Biomechanics of Driving

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Information about Biomechanics of Driving

Published on March 27, 2008

Author: Gabir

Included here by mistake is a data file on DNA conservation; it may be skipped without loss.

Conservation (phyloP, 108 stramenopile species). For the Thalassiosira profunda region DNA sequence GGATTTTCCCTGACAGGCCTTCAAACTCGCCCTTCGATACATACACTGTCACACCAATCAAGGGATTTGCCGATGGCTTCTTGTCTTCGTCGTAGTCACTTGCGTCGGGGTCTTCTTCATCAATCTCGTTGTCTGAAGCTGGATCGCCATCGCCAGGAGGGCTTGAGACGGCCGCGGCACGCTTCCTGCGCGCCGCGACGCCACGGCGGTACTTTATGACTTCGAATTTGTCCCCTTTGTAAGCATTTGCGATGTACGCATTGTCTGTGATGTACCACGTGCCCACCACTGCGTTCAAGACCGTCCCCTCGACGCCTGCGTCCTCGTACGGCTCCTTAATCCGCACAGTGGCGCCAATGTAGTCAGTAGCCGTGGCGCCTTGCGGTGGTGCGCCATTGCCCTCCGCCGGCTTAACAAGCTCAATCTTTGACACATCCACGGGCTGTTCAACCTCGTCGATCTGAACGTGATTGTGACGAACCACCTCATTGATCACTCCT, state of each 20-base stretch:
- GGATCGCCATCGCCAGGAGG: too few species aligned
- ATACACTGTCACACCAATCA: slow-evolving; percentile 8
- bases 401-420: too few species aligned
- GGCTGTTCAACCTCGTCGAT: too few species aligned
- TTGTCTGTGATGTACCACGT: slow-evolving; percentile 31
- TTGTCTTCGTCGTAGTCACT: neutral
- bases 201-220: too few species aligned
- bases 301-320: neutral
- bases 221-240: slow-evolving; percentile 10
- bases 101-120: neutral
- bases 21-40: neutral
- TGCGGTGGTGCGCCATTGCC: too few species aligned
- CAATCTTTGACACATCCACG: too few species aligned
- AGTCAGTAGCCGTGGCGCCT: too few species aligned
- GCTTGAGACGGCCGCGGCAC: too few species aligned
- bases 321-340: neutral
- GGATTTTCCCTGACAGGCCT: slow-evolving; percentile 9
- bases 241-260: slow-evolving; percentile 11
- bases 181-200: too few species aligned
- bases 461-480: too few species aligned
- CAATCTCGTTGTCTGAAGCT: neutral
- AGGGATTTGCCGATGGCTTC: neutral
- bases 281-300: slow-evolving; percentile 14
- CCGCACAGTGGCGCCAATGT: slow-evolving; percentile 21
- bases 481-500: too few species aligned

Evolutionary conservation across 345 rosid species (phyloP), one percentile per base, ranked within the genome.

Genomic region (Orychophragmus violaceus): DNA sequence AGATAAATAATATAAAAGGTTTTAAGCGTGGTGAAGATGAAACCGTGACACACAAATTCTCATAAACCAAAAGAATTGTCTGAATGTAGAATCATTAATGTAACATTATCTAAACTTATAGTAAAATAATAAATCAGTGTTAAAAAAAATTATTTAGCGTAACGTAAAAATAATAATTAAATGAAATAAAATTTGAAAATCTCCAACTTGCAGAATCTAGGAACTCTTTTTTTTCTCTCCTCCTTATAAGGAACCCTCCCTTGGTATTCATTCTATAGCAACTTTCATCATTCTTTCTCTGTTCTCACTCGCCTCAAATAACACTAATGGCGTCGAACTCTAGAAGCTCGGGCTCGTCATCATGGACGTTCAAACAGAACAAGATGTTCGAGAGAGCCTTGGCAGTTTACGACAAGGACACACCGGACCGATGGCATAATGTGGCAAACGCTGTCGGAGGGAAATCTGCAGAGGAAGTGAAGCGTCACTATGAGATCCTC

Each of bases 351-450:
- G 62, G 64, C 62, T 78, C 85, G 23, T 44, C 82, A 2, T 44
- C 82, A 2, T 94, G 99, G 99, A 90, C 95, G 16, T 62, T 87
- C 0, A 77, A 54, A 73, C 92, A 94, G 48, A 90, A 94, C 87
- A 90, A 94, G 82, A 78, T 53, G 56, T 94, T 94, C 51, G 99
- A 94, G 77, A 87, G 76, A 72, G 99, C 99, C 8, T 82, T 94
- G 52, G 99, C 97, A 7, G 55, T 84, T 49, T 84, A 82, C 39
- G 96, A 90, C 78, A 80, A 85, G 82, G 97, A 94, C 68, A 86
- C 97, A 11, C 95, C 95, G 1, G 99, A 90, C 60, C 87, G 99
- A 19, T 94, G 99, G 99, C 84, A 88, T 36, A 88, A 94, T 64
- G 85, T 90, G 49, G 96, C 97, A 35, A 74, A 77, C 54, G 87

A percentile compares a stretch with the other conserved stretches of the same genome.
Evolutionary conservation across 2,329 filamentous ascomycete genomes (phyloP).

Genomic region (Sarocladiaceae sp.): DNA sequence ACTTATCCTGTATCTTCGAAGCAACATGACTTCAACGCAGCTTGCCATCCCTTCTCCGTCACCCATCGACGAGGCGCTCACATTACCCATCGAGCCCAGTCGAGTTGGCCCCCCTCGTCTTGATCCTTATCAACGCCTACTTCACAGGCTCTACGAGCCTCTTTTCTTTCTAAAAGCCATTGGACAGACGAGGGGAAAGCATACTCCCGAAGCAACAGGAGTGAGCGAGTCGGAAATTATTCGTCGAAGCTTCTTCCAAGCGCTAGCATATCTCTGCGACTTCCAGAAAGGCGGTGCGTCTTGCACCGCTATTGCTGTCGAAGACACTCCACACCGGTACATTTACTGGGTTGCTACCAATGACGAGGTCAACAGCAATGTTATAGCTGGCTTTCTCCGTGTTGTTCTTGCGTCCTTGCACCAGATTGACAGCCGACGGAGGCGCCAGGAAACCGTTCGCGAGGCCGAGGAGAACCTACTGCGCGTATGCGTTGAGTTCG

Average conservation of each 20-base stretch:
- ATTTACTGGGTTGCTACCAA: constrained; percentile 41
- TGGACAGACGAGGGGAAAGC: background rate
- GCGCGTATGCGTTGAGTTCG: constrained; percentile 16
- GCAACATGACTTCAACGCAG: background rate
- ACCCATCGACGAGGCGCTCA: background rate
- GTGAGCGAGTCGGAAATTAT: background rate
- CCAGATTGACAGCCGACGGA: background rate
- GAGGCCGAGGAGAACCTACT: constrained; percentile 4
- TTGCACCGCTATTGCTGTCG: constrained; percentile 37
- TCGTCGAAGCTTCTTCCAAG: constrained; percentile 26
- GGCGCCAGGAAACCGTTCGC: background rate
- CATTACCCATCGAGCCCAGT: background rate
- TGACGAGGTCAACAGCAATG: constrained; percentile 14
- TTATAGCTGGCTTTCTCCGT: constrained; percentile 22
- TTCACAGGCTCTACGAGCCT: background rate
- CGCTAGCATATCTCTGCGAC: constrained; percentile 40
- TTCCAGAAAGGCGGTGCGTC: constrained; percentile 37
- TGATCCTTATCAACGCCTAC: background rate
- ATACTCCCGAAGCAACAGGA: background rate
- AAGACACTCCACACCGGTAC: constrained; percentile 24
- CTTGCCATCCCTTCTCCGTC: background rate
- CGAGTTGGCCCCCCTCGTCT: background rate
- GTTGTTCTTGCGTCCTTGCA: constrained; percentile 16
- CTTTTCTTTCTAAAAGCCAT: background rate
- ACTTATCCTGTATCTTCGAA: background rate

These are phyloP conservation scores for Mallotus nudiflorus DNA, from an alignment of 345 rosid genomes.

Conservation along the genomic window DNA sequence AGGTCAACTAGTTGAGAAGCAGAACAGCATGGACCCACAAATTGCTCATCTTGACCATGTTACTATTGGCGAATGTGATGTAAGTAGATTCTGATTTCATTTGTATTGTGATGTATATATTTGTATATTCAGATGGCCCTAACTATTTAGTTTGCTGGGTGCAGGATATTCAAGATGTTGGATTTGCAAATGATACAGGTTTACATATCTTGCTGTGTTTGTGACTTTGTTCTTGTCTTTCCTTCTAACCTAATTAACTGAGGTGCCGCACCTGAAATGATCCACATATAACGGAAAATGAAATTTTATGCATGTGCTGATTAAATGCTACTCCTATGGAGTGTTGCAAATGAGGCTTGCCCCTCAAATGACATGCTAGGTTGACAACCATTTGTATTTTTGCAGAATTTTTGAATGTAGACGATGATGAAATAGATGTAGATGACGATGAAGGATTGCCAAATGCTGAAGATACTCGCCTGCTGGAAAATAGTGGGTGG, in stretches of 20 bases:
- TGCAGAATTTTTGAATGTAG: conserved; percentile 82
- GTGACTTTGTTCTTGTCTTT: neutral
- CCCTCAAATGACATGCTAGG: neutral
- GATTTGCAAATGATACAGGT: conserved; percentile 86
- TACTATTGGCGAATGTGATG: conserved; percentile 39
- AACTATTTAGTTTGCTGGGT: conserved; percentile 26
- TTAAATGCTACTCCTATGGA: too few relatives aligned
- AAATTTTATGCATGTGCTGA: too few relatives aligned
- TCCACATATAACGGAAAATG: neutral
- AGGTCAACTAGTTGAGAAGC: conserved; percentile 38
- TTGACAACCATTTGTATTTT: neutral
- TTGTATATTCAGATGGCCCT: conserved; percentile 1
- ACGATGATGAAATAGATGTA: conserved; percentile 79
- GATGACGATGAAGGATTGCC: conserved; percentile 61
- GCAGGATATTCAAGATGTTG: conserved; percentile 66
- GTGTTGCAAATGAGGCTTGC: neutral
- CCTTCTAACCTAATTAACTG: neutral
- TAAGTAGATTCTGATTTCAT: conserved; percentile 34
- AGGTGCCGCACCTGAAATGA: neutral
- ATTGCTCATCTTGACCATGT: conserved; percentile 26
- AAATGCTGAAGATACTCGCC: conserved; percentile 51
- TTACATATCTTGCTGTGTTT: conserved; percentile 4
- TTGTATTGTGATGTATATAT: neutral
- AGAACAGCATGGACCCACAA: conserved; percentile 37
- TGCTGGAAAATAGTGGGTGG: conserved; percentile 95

The Institute of Road Transport Engineers New Zealand:  The Institute of Road Transport Engineers New Zealand Biomechanics of Driving: Stimulus, Response and Fatigue Issues By Iain Seymour-Hart Head, Department of Automotive Engineering Hong Kong Institute of Vocational Education Please have ‘pen n paper’ ready for the Quiz [later on] Thanks!:  Please have ‘pen n paper’ ready for the Quiz [later on] Thanks! Importance of Mobility:  Importance of Mobility Mobility is of critical importance to the economy of any country. People and product need to be moved from place to place in order to make the economy work. Delivering product from the manufacturer to the customer normally involves at least two journeys by road. A large proportion of people rely on land transport to get them to their place of work. Freedom to Travel:  Freedom to Travel People have got used to having the freedom to travel where and when they want. It seems that we humans, all over the globe, have become addicted to mobility. We humans tend to resist being restrained. Drivers in the USA spend over 1 Billion hours every week behind the wheel. There are now more than 900 million vehicles in the world [Toyota alone manufactured 1.06 million units in 2001-02] The vehicle population is expanding rapidly. Private Motoring:  Private Motoring Most people view private vehicles as a necessity not a luxury. Many new towns and estates rely on the car as the sole means of the movement of people & goods. Some like to race or rally vehicles. Lord Roots once said: “ No other man-made device since the shields and lances of the ancient knights fulfils a man’s ego like an automobile.” A Porsche Necessity or Luxury?:  A Porsche Necessity or Luxury? Another Great Car: Status? Speed? Excitement?:  Another Great Car: Status? Speed? Excitement? Sports Utility Vehicle: Solid, Safe & Tough:  Sports Utility Vehicle: Solid, Safe & Tough Concept Motorcycle by BMW:  Concept Motorcycle by BMW Why Do Men Die Younger?:  Why Do Men Die Younger? The Downside :  The Downside Vehicle production / associated industries consume a large amount of materials and are arguably the largest employer of people. Vehicles damage the Environment. Vehicle related air pollution shortens life-spans and causes sickness and premature death. Studies in UK are now finding significant deposits of heavy / precious metals along the edges of motorways thought to be blown out from Catalytic devices. Pollution from industrialized nations is suspected of causing famines in Africa. U.N. Asian Smog True color image released by NASA in January 2002:  U.N. Asian Smog True color image released by NASA in January 2002 A 2-mile cloud of pollution shrouding Southern Asia threatens millions of lives. A toxic cocktail of ash, acids, aerosols and other particles. Radical changes in weather (floods & droughts) threatening crops. Cloud can travel half way round the world in 1-week. Cloud cutting the amount of solar energy hitting the planet by a massive 15%. U.N. Asian Smog (The Brown Cloud):  U.N. Asian Smog (The Brown Cloud) This is a result of forest fires, burning of agricultural waste, dramatic increases in burning fossil fuels in vehicles, industries and power stations, and emissions from millions of inefficient cookers. The clouds heat absorbing properties are warming the lower atmosphere considerably. The fall out of acid rain damages crops and trees. Hundreds of thousands of people are threatened with respiratory diseases. 80% man-made cloud could cut rainfall by over Asia by 40% Action is needed. [U.N. sponsored study] The Downside:  The Downside In the US during 2000, there were over 6million road accidents and over 41,000 people lost their lives. Some 16,653 were killed in alcohol related accidents of which: 10,216 were drivers, 3,892 were passengers, and 2,545 were non occupants. The Downside:  The Downside In UK during 2000, more than half a million people were injured in road accidents. Over 3,000 people died during the same year. Car crashes continue to be the main cause of brain and spinal injury. Car drivers are said to be 13-times more likely to get killed compared with heavy vehicle drivers. The heavy cost of road accidents is borne by society. The Downside:  The Downside During 2001, accidents on China’s roads killed 106,000 people. The first 5months of 2002, 44,000 died and 233,000 were injured. The vehicle population in China is rapidly expanding. In cities such as Beijing and Shanghai bicycles are being discouraged in favour of cars [copying affluence of the west?] The numbers of bicycles is now contracting. High Cost?:  High Cost? It seems that we pay an enormously high cost for our mobility! On a lighter note: Does Your Computer Crash?:  On a lighter note: Does Your Computer Crash? Road Safety: A Dilemma:  Road Safety: A Dilemma Driving needs regulating to achieve a balance between people’s freedoms, efficiency & safety. Driver training, road design, active & passive vehicle technology, licensing, speed limits, drivers hours, drink-driving laws and road signage are examples of the safety media now in place, with more likely to come. Legislation lags behind technology. Proliferation of hi-tech gadgetry such as cell phones, navigation, VCD players, facsimile machines could heighten driver distractions and lead to more crashes [National Traffic Safety Administration-USA] Road Safety: A Dilemma:  Road Safety: A Dilemma Mayer Hillman [Road Safety: The New Philosophy] has criticized the UK Transport Department whose thinking has been almost exclusively on reducing accidents rather than danger. Mayer says that they are wrong to claim that our roads are safer because accidents are going down and claims that the reason they are falling is because the roads are actually more dangerous (more & faster vehicles). Road Safety: A Dilemma:  Road Safety: A Dilemma Mayer criticized the way data is often presented. For example, seldom were the numbers of people killed by a certain type of vehicle shown. In his own survey he found that heavy vehicles were the safest form of transport because if you are driving one you are unlikely to be killed. He also found heavy vehicle to be the most dangerous form of transport because if you are hit by one you are very likely to be killed. Road Safety: A Dilemma:  Road Safety: A Dilemma Mayer showed that in accidents involving lorries, 93% of the fatalities were other road users and not the lorry driver. The car was about 53% - for every driver killed someone else was killed too. Pedestrians were 0% so the safest form of travel was walking (later he added cycling to this category) He proposed that we start putting things the other way round, using the language of vulnerability. [e.g. walking or cycling aren’t dangerous, pedestrians and cyclists are vulnerable] He argues that we need to prioritize transport modes to achieve social & environmental goals (not balance them as is often done in transport planning). Latest on BUSH?:  Latest on BUSH? Mentality of Drivers:  Mentality of Drivers UK Road Safety Council Statistics suggest that: - if you make traffic lanes wider drivers simply go faster. - if you make bends safer drivers simply take-up the extra safety by driving faster. It has been established that “For every 1-foot (0.3metre) a traffic lane is widened, drivers drive 3mph (5km/h) faster.” Mentality of Drivers:  Mentality of Drivers Drivers sometimes consider themselves to be more important than pedestrians. [Until they get out of the car and become a pedestrian] By installing safety related technology in vehicles, such as ABS, ESP, BAS, SRS, PWS and so forth, most drivers simply drive faster, closer to other vehicles and hence more recklessly. Quote: It is not what any particular driver does wrong that threatens safety, it is also the way in which other surrounding drivers behave. Mentality of Drivers:  Mentality of Drivers Another Quote: Pablo Picasso was once quoted as having said: “People who go out on the road are quite comparable to innocent victims put into a lunatic asylum. This is simply because they are surrounded by other people who all think that they are Napoleon” Mentality of Drivers:  Mentality of Drivers Advanced vehicle technology plays a part in making drivers feel more and more invincible. Statistics show that drivers frequently flout the law, placing themselves and others at risk. Despite safety factors, higher fuel consumption and additional wear and tear, many drivers drive at a speed which is excessive. The Driver:  The Driver Bad drivers do untold damage to Vehicle Systems. Bad drivers use a lot more Fuel. Bad drivers wear out tyres and brakes more rapidly. Bad drivers cause Traffic Accidents. Bad drivers give their company a bad name! Good drivers are worth their weight in Gold Why Do Men Die Younger?:  Why Do Men Die Younger? Accident and Fuel Saving Interventions:  Accident and Fuel Saving Interventions Michael Coyle (UK Researcher) proposes the following: Install an engine speed limiter. Agree on correct vehicle specifications. Minimize the width & height of the body. Monitor maintenance & fuel consumption (brim of the tank) to identify rogue vehicles and drivers. Monitor fuel stocks accurately. Develop a fuel efficiency culture and give feedback in terms of fuel and also emissions saved. Accident and Fuel Saving Interventions Michael Coyle Cont’d:  Accident and Fuel Saving Interventions Michael Coyle Cont’d Use spread sheet models to indicate the fuel efficiency costs and benefits of all decisions. Have the fourth needle of the tachograph activated to record engine speed. Constantly review all maintenance procedures. Take full advantage of any “free” driver training (from manufacturers). Reinforce driver training for all staff. Vehicle Pollution: Historic Perspective:  Vehicle Pollution: Historic Perspective 1980’s Wide Acceptance of the Need for Emission Technology Cleaner Fuels 3-Way Catalytic Converter Closed Loop Emission / Electronic Emission Controls OBD made a Requirement in California 10/15-Mode Test (Japan) Low Sulphur Diesel Fuel Vapour Recovery Systems Hybrid Vehicles Vehicle Pollution: Historic Perspective :  Vehicle Pollution: Historic Perspective 1990’s to date Alternative Fuels Zero Emission Vehicles Systems Approach to Emissions Reduction / Improvement of Air Quality Fuel Cell Intelligent Transport Systems OBD introduced Nationwide (USA) CO Emissions Limited Voluntarily Kyoto Conference [rejected by USA] Extra Urban Driving Cycle and Off-Cycle Tests Introduced in Europe Since 1980 improvements in emissions amount to ~90% Less Polluting Vehicles:  Less Polluting Vehicles Bicycle Tram Light Rail Systems Electric Commuter Trains Electric Vehicles Trolley Buses Hybrid cars LPG Motorcycles, Scooters, Cars, Taxis and Light Buses CNG vehicles Fuel Cell vehicles Honda & Toyota introduce FCV in 2002 Zero Emission Detroit Tram: A Solution?:  Zero Emission Detroit Tram: A Solution? Zero Emission Detroit Sky Train: A Solution?:  Zero Emission Detroit Sky Train: A Solution? Zero Emission Electric Van: A Solution? Courtesy of the Department of Automotive Engineering, Hong Kong:  Zero Emission Electric Van: A Solution? Courtesy of the Department of Automotive Engineering, Hong Kong Zero Emission Trolley Bus: A Solution? Courtesy of Citybus Ltd of Hong Kong [coming soon, to New Zealand?]:  Zero Emission Trolley Bus: A Solution? Courtesy of Citybus Ltd of Hong Kong [coming soon, to New Zealand?] Toyota Hybrid: A Solution? Courtesy of the Department of Automotive Engineering, Hong Kong:  Toyota Hybrid: A Solution? Courtesy of the Department of Automotive Engineering, Hong Kong LPG Light Bus: A Solution? Courtesy of the Department of Automotive Engineering, Hong Kong:  LPG Light Bus: A Solution? Courtesy of the Department of Automotive Engineering, Hong Kong Why Do Men Die Younger?:  Why Do Men Die Younger? Preventive Maintenance:  Preventive Maintenance A Schedule of Maintenance Recommended by the Manufacturer. Safety + Emission + Lubrication Regular Maintenance provides for a Safe, Fuel Efficient, Smooth, Reliable Operation. No matter what fuel powers a vehicle regular maintenance is essential if the intended benefits are to be fully realized. Use good quality fuel Practitioners Need Accurate Data:  Practitioners Need Accurate Data It is quite impossible to carry-out adjustments on modern vehicles without having the correct data to hand. We have put in place a comprehensive set of data, manuals and associated information. We have data for Traffic Accident Analysis! We call this the: The AE DataBase Centre Slide47:  Please visit the: AE DataBase Centre ~ NOW OPEN ~ A Centre of Excellence Subject to Continual Improvement Join Now! Know Your Job:  Know Your Job The Brain:  The Brain THE BRAIN and nervous system form an intricate network of electrical signals that are responsible for coordinating muscles, the senses, speech, memories, thought and emotion. Today, data can be transmitted half way around the world in the same time as it takes a signal to move from our hand to our brain. The centre part is known as the reptilian brain. Over time the size of the brain has increased as we became more civilized. Sometimes we regress to using our reptilian instincts during episodes of road rage Alertness to Driving:  Alertness to Driving Attention to driving / concentrating on the task to hand. Driver must be in control of his/her emotion. The practice of driving becomes ‘second nature’ or quite boring. It’s easy to be distracted, lose concentration or to even nod off at the wheel. Vision and alertness are vital elements whilst driving. Vision:  Vision Good vision is needed to spot a hazard whilst driving. A driver not paying attention might just as well be blind. 95% of the information required for driving is visual. We know very little about the processing of signals supplied to the brain by the eye. Out of the 5 senses vision takes up about 70% of the sensory part of the brain. Aging results in a loss of processing power / reduction in the quality of visual information collected by the eye. Vision:  Vision The potential for error increases with age due to eye disease, poor eyesight and a reduction in the associated processing. Tiredness & fatigue affect all ages. In a UK study about 90% of drivers over 65 yrs of age were concerned about their vision. However, as an age group the ‘over 65s’ did not suffer as many accidents compared with younger groups (perhaps due to self regulation – e.g. not going out at night etc). Vision: Adaptation:  Vision: Adaptation Adjustment needed by the eyes whilst driving from a dimly lit tunnel into bright sunshine will take seconds. Dark adaptation happens when driving into a dark tunnel from a sunny environment and light adaptation is the opposite. Elderly drivers take longer to adapt and those with cataracts perhaps several seconds or more. When facing the strong headlights of an approaching car the unlit surroundings become much less visible. Progressive tunnel lighting, reactive glazing systems, sun visors, anti-glare rear view mirrors may all help against any blinding. Blind Areas:  Blind Areas Drivers are subject to blind areas around their vehicle. This problem becomes more acute as the size of the vehicle increases. Interior and exterior mirrors cannot completely overcome this problem. Video cameras have been used to advantage here and more recently sonar devices have come to the vehicle accessory market. Blind Areas:  Blind Areas Irrespective of the application of mirrors, video cameras and sonar some drivers hang all manner of things on their windscreens. Some even cover glazing systems with anti-dazzle material which interrupts vision and reduces the optical performance of the glass. Many developed countries outlaw any media which may affect driver sight lines and/or the optical performance of glazing systems. Keeping the glazed panels of a vehicle clean is also important. Why Do Men Die Younger?:  Why Do Men Die Younger? Thinking Distance / Reaction Time:  Thinking Distance / Reaction Time When braking the reaction time may be defined as the time taken in which to get the brakes on. This is a stimulus and response issue in that the hazard is the stimulus and applying the brakes ( or swerving etc) is the response. Braking reaction time consists of: (i) perception time, (ii) foot transfer time and (iii) system time required to apply the brakes. Thinking Distance / Reaction Time:  Thinking Distance / Reaction Time Perception time is heavily dependent on the degree of alertness of the driver as well as other factors. A driver distraction event could lengthen the perception time with sometimes fatal consequences. Only when a hazard has been perceived can a driver act on it. In certain instances drivers have been known to freeze on seeing a hazard and hence take little or no action at all. Factors Affecting Reaction Time:  Factors Affecting Reaction Time Any distraction event has the potential to adversely affect reaction time (NHTSA). Cell phones, pets, babies, dirty headlights/windows, misaligned mirrors, unfamiliar vehicle, reading maps, smoking, adjusting controls, talking, eye shopping, viewing scenery, eating or drinking, daydreaming and so forth. Factors Affecting Reaction Time:  Factors Affecting Reaction Time Reaction time increases during dusk, nighttime and dawn. Reaction time also increases due to the onset of tiredness, after drinking (alcoholic beverages) or taking certain kinds of drugs. It is extremely difficult for an accident investigator to establish what the reaction time was for a particular driver during an accident. Historical Perspective: Reaction Time:  Historical Perspective: Reaction Time During the 1950s reaction distance was considered to be “1-foot per mph” or a reaction time of 0.68s By the mid 1960s 0.68s was taken to be the shortest possible reaction time. During the 1970s, after UK had adopted the SI system, reaction time was specified as “3metres per 10mph” or 0.67s indicating that the French were perhaps quicker to react than their English counterparts???? As a result of experimentation the reaction time of the average driver is now widely accepted to be >0.85s Cell Phones:  Cell Phones About 85% of the USA’s 80million cell phone users use the device whilst driving. NHTSA estimated that cell phone distractions cause 150,000 crashes each year. Several countries [e.g. Germany, Spain, Switzerland, Hong Kong and some States] restrict the use of cell phones whilst driving. However, none ban their use. ‘Hands free’ devices are allowed. A number of fatal accidents have been blamed on cell phone use. Cell phones:  Cell phones According to various researchers: drivers talking on cell phones are 4 to 5 time more likely to have an accident. The use of cell phones has been rated as being almost as dangerous as being drunk behind the wheel. ‘Hands free’ phones do not appear to be any safer compared with ‘hand held’ situations because the content of the cell phone conversation is believed to create varying degrees of distraction. Cell phones:  Cell phones Yr 2002 research measuring drivers alertness while conducting cognitive tasks, such as talking on a cell phone found: - A substantial decrease in the amount of neural activity allocated to driving. - A 29% decrease in brain activity whilst listening to a conversation. - Eye movement slowed significantly. - Tunnel vision occurred which did not immediately correct after the conversation was finished. Cell phones:  Cell phones Two main distractions, when using a cell phone whilst driving, which can cause breakdowns in attention, are therefore: 1. The physical handling of the phone and 2. The content of the conversation. The requirement to use a ‘hands free’ device may go some way to resolving (1) but only a complete ban on the use of cell phones whilst driving can eliminate both (1) and (2). Police may be able to prove that the use of a cell phone was the cause of an accident by comparing the cell phone log with the time of accident. Have You Checked your balls?:  Have You Checked your balls? Ergonomics:  Ergonomics This is to do with designing for comfort, efficiency and safety. Good ergonomic design can be of great assistance to the driver in terms of how quickly he may apply evasive actions when confronted with a hazard. A new technology is ‘NIGHTVISION-SEE IT’ This infra-red thermal imaging device enable the driver to see up to 5-times further than would have been the case with headlamps. Main Causes of Accidents Happening:  Main Causes of Accidents Happening In Germany Insurers found that, (i) In 15.3% of accidents drivers failed to apply the brakes, (ii) Even less attempted to steer out of trouble, (iii) 84.4% simply gave up to their fate. The major factors preventing drivers from acting were (a) inadequate skill, (ii) poor alertness and (iii) insufficient driving practice. N.B. It is interesting to note that less than 3% of drivers, who had recently passed their test, admitted to having gained sufficient driving experience. Driver Fatigue:  Driver Fatigue Fatigue is defined as the feeling of sleepiness, tiredness or exhaustion. It is physiological and psychological in nature. One of the symptoms is the decreased ability in a driver to judge his/her own level of tiredness. Other symptoms include, loss of concentration, drowsiness, yawning, slow reactions, sore / tired eyes, boredom, feeling irritable and restless, making fewer and larger steering corrections, missing road signs, having difficulty staying in the lane and micro-sleeps. Driver Fatigue QUIZ:  Driver Fatigue QUIZ U.S. DOT-Federal Motor Carrier Safety Association Quiz Audience participation Answer ‘Y’ or ‘N’:  Answer ‘Y’ or ‘N’ Coffee overcomes the effects of drowsiness? I can tell when I’m going to go to sleep. Rolling down the window or singing keeps me awake? I’m a safe driver so it doesn’t matter if I’m sleepy? You can stockpile sleep on the weekends? Most adults need at least –hours of sleep each night? Answer ‘Y’ or ‘N’:  Answer ‘Y’ or ‘N’ 7. Being sleepy makes you misperceive things? Young people need less sleep? Wandering, disconnected thoughts are warning signs of fatigue? Little green men in the middle of the road may mean the driver is too tired to drive? On a long drive the driver should never take a break but try to arrive at the destination quickly? A micro-sleep lasts 4 or 5 seconds? Answers: -:  Answers: - False! Effects of caffeine lasts only a short time. False! Sleep is not voluntary. False! Doesn’t help for long. False! Sleepiness leads to sleep. False! Sleep is not money, you can’t save it up. True! Average persons needs 7 to 8 hrs. 7. True! Misperception is a warning sigh of fatigue. False! Young people need more sleep. True! Time to take a break. True! It’s time to rest. False! Take a break every 3hrs True! At 70km/h vehicle will travel 78 to 97metres. Fatigue: Micro-sleeps:  Fatigue: Micro-sleeps Brief unintentional episodes of loss of attention associated with events such as a blank stare, head snapping and prolonged eye closure [sometimes referred to as nodding-off] Unintended periods of light sleep typically lasting from 2 to 30 seconds. They intrude in the midst of ongoing wakeful activity. When carrying out a boring activity such as driving, micro-sleeps are likely to occur. Fatigue: Micro-sleeps:  Fatigue: Micro-sleeps Vast majority of people would have experienced micro-sleeps. In NSW [1996 - 2000] from 16% to 20% of fatal accidents per year involved driver fatigue. It is suggested that micro-sleeps at times related to the circadian rhythm. Early morning (4 to 8am) and afternoon (12noon to 2pm) are the times fatigue related accidents are the highest. Those who take frequent naps are most resistant to fatigue. Fatigue: Micro-sleeps:  Fatigue: Micro-sleeps 53% of fatigue related fatal accidents happen in the daytime. They are likely to happen during public/school holidays. 63% of fatigue related fatal accidents happened on non-urban roads. 64% happened on happened on roads with speed limits above 100km/h. 50% involved a vehicle traveling off the path into an object and 35% of all head-on accidents were fatigue related. Coffee won’t help you concentrate!:  Coffee won’t help you concentrate! Attitudes to Fatigue:  Attitudes to Fatigue Most drivers are aware of fatigue. They know how to avoid fatigue. Taking a break/sharing driving are more likely to be considered than planning ahead or ensuring rest prior to a trip. Taking breaks at certain time intervals or when feeling tired or losing concentration is acceptable. One or two drivers are likely to carry-on driving whilst fatigued if they are within 1-hour of their destination. Fatigue: Countermeasures:  Fatigue: Countermeasures Legislation against speeding/ drink driving. Guidance on when to take breaks [car drivers] Education: How to recognize & deal with fatigue. Road design [crash barriers etc] Provide drivers with roadside rest places. Enforce driver’s hours [Commercial vehicles] Fatigue: Countermeasures:  Fatigue: Countermeasures Use of the tachograph. Use of the driver’s logbook. Use of digital cameras / monitoring sites across a country to enforce average speeds. In-cab sensors [sight line / head drooping] Target management & staff. Latest Developments:  Latest Developments More interventions between driver and controls (more drive by wire). Use of ‘Simulators’ for driver training/retraining. Further development of ‘Defensive Driving’ techniques. Connecting cars permanently to the Internet (Server becomes a “Black Box”). The driverless Vehicle:  The driverless Vehicle Latest out of US: This new technology is designed to fit more vehicles on a given stretch of multi-lane highway. Driverless vehicles should be able to convey us in great safety to our destination thereby avoiding any concerns regarding driver frailties such as loss of attention, fatigue and road rage or whatever! All occupants will be able to use cell phones with impunity, watch a movie, eat a meal, read the paper or even work! That’s all folks!:  That’s all folks! Thank you for your Attention and God Bless